In The Founder, a severely watered-down The Social Network or There Will Be Blood paired with mass-produced fast food, Michael Keaton does a decent job in playing Ray Kroc, the ambitious man who ushered the McDonald’s brand into a world of blockbuster success, though at the end of the day his performance is nothing all that memorable and comes with a curious, oft-slurred accent that makes me wonder how anyone was ever able to understand what the real Kroc was saying at any given time. The lack of chemistry he and the rest of the cast have with one another only further solidifies the film’s average quality-Laura Dern as Kroc’s wife Ethel brings little to the table, though Nick Offerman & John Carroll Lynch give their McDonald brother characters individually defining traits (Offerman eschews Ron Swanson-esque stoic-ness, while Lynch is slightly more playful in a vain attempt to try and claw his way back into prominent films). Patrick Wilson and Linda Cardellini as husband-and-wife McDonald’s franchisees do what they can with the material they’re given, and B. J. Novak, returning to the Hancock camp following 2013’s drab Saving Mr. Banks, tries to give his tiny role a bit of gee-whiz ‘50s energy but ultimately ends up coming off as Ryan Howard all over again. Plus, let it be said that Nick Offerman without facial hair doesn’t work well at all.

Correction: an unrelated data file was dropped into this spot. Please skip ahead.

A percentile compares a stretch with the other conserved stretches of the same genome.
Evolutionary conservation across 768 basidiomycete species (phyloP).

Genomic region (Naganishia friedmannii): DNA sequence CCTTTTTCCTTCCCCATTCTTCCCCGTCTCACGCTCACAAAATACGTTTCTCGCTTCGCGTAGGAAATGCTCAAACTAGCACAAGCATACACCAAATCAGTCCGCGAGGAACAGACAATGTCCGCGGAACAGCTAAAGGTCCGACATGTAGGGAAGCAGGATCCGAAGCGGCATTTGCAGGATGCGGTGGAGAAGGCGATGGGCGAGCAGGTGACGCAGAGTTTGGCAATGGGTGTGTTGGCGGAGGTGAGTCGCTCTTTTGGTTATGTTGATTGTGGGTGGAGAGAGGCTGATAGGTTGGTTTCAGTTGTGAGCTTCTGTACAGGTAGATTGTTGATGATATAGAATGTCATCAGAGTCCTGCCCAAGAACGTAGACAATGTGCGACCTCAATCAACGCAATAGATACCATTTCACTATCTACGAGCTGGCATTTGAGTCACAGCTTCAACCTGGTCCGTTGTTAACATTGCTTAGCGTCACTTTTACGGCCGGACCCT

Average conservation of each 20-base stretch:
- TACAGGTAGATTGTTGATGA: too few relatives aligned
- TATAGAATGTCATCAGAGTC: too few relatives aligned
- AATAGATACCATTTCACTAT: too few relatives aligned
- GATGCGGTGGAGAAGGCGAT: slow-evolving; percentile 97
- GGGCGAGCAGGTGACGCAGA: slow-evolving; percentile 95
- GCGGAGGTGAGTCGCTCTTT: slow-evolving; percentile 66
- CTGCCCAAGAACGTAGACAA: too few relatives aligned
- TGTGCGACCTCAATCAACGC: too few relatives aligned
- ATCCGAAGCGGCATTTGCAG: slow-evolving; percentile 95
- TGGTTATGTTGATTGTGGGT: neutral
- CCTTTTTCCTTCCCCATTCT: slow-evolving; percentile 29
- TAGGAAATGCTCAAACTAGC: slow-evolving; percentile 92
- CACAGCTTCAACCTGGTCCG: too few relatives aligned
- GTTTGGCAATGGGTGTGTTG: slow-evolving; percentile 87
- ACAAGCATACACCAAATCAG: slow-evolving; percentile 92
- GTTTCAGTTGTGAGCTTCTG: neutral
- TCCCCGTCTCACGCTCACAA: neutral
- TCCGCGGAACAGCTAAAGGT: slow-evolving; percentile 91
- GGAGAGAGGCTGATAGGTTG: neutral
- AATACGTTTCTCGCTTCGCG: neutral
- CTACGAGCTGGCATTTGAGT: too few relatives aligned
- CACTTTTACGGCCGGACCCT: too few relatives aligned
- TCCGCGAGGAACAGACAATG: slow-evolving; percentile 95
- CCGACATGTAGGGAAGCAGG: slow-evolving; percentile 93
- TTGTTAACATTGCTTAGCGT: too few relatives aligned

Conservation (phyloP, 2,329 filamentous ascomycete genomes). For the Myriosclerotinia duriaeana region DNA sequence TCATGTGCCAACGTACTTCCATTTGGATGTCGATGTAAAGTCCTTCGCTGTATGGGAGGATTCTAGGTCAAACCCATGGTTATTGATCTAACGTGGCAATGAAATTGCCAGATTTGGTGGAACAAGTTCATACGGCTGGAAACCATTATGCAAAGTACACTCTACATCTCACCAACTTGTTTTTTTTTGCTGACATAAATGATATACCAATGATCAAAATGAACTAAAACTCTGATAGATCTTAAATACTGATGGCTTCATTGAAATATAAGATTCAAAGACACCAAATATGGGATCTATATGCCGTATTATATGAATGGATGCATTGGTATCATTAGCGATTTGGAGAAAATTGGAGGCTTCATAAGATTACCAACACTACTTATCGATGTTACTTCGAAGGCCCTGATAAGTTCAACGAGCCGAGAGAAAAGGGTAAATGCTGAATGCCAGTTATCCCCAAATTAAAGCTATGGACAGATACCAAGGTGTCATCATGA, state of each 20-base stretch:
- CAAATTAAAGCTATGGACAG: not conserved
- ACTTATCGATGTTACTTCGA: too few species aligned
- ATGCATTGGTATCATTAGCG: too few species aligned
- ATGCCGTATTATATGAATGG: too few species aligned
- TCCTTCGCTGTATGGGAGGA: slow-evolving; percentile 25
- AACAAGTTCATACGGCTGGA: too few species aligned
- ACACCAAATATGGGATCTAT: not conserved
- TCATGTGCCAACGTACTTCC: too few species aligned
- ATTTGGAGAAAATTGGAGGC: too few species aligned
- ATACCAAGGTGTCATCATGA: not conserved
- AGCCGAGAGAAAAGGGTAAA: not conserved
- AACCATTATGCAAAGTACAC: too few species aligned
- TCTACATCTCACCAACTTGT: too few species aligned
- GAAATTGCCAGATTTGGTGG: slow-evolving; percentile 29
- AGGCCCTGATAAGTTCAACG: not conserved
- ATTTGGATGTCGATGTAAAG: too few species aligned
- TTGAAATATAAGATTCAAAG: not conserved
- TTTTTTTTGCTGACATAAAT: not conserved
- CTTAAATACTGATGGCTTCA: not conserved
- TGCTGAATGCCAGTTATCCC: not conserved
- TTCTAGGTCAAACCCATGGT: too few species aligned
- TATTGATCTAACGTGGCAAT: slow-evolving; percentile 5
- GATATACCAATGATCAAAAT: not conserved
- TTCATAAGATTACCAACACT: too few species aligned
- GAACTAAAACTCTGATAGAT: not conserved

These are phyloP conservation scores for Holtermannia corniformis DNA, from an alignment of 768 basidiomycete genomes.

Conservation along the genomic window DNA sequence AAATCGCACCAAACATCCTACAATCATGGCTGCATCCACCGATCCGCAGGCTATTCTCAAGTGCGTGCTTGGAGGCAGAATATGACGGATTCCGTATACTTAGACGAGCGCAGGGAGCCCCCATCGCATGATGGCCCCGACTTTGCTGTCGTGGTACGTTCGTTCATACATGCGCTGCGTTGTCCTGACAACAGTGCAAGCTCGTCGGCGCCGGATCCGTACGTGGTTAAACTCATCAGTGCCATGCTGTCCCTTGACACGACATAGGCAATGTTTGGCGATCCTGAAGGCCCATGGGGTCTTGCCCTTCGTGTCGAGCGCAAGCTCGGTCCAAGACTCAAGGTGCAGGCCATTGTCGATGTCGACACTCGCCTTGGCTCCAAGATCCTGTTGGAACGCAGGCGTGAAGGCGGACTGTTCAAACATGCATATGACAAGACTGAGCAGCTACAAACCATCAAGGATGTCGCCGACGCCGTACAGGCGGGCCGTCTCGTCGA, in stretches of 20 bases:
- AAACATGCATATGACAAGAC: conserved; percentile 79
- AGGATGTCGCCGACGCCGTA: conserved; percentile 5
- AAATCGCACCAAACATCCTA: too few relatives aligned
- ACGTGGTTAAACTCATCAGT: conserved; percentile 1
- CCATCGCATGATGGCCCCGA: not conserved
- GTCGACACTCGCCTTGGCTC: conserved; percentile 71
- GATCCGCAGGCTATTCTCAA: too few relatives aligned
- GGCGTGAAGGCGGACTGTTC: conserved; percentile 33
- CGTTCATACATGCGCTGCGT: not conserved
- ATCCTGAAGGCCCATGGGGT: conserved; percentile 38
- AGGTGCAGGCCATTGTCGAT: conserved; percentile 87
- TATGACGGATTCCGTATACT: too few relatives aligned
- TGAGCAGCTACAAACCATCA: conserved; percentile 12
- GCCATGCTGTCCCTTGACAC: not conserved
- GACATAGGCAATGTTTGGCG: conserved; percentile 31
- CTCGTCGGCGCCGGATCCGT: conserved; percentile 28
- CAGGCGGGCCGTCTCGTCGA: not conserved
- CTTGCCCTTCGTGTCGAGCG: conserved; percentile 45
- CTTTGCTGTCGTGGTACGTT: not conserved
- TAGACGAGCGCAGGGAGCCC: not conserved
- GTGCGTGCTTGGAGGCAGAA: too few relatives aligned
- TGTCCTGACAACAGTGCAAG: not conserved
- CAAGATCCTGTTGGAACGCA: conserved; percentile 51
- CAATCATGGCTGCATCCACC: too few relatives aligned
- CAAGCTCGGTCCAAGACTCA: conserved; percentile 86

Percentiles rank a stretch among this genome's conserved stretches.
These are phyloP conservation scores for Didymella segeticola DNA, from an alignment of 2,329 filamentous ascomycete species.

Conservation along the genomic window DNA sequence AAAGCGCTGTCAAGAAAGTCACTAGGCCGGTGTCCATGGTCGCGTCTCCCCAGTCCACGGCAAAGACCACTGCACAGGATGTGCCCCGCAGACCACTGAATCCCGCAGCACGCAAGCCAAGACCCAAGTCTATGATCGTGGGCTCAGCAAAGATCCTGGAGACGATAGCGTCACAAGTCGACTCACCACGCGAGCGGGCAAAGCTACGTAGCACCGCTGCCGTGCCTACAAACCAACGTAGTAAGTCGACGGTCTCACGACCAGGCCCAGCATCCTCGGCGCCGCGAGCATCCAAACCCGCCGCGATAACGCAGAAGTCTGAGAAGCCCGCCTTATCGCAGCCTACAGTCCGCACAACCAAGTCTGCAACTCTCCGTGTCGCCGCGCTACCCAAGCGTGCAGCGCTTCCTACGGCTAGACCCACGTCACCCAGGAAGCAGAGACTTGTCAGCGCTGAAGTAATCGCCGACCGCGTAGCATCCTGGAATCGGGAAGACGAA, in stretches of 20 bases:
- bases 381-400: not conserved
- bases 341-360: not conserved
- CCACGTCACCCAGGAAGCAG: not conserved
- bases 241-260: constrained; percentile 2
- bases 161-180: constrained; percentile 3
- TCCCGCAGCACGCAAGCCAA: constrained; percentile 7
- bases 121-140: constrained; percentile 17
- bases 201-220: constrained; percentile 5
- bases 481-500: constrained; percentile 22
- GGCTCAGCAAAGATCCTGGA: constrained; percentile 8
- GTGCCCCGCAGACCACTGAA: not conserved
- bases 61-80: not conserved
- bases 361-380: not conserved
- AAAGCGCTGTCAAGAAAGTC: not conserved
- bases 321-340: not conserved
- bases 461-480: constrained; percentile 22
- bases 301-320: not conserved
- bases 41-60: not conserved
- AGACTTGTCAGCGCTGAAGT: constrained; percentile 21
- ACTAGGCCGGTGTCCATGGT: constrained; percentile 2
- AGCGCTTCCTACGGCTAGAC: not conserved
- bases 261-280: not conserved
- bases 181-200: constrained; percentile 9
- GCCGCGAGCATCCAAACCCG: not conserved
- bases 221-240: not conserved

One might expect more from director John Lee Hancock, although to be honest I have personally never truly loved any of his films, which also includes the supremely run-of-the-mill 2002 sports effort The Rookie and 2009’s overrated The Blind Side. However, it is disappointing to know that Robert Siegel, the writer of 2008’s outstanding The Wrestler and who also directed 2010’s Big Fan, scripted The Founder-the man can, and has done, much better. If anything, this film should serve to make one realize how terrible of a person Ray Kroc was, and may even dissuade future visits to any of the many restaurants he helped develop into the culinary mainstay they are today.
Overall, the quality in terms of Filmmaking 101 isn’t terrible, but that still doesn’t mean The Founder is a great movie. See it if you will. Much like a trip to a real McDonald’s, it’ll be out of your system soon.